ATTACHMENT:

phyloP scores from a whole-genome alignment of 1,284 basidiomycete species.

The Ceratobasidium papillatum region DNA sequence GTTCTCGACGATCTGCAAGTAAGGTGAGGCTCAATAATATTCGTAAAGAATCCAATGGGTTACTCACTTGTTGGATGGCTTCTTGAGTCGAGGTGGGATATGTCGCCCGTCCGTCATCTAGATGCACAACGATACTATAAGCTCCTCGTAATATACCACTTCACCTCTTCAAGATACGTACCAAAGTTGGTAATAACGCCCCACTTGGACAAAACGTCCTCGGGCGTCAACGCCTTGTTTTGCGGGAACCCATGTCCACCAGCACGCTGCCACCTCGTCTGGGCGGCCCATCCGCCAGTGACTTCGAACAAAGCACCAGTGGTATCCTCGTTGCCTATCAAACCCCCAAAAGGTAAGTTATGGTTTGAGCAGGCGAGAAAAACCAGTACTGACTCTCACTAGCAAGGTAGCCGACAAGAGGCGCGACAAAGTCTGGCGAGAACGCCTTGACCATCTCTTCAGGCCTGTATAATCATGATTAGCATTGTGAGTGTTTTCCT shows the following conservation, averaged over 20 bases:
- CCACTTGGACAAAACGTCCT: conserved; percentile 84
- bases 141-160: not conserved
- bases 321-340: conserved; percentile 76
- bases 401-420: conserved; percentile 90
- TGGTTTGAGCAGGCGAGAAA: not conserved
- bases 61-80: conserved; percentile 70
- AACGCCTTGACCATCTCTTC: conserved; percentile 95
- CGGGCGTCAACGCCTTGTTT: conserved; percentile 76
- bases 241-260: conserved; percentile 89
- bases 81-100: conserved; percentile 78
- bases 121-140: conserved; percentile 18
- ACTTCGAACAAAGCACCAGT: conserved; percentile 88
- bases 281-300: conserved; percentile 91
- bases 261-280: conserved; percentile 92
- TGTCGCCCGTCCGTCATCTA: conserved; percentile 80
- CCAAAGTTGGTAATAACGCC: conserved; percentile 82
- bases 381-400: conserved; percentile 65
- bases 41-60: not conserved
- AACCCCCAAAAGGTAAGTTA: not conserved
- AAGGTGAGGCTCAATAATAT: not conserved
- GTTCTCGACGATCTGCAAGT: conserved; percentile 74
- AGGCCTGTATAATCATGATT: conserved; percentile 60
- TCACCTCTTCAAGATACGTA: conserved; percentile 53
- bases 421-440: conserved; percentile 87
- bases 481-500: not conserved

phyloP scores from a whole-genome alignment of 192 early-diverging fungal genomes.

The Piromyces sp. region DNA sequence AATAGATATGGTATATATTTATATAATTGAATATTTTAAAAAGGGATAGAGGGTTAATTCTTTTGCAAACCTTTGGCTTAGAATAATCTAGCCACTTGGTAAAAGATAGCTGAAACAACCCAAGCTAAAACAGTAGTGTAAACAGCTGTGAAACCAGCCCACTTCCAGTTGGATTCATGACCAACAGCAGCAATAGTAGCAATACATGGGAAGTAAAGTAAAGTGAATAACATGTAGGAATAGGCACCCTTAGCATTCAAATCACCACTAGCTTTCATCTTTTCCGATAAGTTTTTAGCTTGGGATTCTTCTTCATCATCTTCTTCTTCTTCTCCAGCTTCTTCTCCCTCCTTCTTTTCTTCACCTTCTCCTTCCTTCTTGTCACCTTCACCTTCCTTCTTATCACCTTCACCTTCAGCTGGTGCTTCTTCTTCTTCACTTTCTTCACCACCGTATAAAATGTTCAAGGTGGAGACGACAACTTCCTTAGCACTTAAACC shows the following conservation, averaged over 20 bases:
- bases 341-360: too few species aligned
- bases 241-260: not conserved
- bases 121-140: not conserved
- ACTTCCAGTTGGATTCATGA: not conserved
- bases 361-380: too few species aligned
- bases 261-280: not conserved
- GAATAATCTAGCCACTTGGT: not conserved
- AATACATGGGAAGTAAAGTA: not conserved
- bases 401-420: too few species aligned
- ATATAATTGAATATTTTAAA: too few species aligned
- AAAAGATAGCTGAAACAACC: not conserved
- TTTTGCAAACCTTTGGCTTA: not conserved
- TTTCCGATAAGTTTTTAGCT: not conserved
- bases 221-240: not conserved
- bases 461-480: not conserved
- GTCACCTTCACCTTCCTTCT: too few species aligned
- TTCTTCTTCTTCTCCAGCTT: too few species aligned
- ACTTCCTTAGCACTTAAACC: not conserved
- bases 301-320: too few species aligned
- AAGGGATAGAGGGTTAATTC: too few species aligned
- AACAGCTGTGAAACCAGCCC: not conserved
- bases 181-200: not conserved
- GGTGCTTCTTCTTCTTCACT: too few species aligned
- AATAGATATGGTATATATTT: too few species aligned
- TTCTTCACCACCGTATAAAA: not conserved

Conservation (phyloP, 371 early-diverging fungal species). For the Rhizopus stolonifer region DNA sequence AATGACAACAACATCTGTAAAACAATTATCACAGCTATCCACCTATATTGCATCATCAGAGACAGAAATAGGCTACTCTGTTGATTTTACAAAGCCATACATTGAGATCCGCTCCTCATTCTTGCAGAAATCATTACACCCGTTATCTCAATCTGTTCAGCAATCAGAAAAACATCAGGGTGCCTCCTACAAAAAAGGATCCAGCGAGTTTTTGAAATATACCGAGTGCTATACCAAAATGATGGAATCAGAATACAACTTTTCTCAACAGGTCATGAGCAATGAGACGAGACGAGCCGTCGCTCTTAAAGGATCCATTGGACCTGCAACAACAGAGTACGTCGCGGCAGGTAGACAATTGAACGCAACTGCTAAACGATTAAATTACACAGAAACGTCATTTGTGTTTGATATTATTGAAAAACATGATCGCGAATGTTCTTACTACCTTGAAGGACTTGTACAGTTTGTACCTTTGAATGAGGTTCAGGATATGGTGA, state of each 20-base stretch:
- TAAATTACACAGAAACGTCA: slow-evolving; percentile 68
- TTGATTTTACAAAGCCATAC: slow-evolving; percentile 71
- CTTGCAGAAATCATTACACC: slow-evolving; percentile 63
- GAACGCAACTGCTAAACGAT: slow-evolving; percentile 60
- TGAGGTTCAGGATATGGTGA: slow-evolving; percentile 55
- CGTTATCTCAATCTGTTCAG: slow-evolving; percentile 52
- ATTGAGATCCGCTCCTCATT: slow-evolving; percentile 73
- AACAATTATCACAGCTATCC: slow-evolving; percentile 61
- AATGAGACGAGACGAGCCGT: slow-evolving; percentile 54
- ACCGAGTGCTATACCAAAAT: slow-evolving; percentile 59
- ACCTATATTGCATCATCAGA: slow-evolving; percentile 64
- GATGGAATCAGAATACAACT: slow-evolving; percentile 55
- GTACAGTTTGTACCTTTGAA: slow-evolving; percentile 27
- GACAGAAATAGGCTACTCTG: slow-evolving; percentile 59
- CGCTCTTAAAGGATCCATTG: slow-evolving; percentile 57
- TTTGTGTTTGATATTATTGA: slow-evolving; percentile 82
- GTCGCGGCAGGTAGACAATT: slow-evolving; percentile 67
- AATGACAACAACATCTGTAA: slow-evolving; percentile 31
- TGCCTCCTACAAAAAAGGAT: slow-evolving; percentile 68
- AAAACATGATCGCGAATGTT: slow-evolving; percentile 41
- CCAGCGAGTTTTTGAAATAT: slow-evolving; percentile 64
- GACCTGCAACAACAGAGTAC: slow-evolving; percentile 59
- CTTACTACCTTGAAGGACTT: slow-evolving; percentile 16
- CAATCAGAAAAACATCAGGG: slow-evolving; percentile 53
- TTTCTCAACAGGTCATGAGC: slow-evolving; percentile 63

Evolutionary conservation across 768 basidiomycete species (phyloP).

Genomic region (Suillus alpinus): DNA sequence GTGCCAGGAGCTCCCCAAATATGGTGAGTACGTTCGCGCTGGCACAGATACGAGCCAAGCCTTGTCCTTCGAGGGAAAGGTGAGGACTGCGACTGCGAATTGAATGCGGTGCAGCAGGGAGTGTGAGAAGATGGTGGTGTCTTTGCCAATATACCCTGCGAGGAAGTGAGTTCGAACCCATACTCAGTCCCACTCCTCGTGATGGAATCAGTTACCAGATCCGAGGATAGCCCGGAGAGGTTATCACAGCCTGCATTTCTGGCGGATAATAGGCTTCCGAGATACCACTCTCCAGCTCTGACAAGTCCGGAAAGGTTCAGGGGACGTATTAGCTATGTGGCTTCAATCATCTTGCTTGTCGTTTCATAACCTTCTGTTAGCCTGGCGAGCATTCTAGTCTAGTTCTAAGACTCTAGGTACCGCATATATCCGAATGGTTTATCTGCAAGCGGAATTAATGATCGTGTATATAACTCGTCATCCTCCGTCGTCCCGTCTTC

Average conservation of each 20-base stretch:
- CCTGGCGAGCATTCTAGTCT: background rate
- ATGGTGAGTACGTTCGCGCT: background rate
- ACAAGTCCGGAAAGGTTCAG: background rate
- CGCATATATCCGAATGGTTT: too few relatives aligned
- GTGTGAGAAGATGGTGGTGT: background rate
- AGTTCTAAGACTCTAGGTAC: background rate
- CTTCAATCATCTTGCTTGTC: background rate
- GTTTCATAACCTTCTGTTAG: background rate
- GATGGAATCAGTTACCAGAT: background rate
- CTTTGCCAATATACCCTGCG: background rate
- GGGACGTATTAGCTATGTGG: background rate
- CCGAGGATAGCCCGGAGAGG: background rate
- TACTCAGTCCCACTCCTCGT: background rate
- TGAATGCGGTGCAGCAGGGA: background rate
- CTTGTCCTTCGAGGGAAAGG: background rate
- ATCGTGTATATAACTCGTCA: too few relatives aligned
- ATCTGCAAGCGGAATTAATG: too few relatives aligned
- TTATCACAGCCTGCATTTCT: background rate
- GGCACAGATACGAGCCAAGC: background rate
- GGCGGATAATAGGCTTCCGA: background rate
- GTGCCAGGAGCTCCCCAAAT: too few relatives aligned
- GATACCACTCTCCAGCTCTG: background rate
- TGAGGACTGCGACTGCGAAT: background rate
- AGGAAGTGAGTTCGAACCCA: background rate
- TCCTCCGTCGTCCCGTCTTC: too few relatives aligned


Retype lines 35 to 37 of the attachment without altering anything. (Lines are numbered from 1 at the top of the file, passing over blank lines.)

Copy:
- bases 261-280: not conserved
- GAATAATCTAGCCACTTGGT: not conserved
- AATACATGGGAAGTAAAGTA: not conserved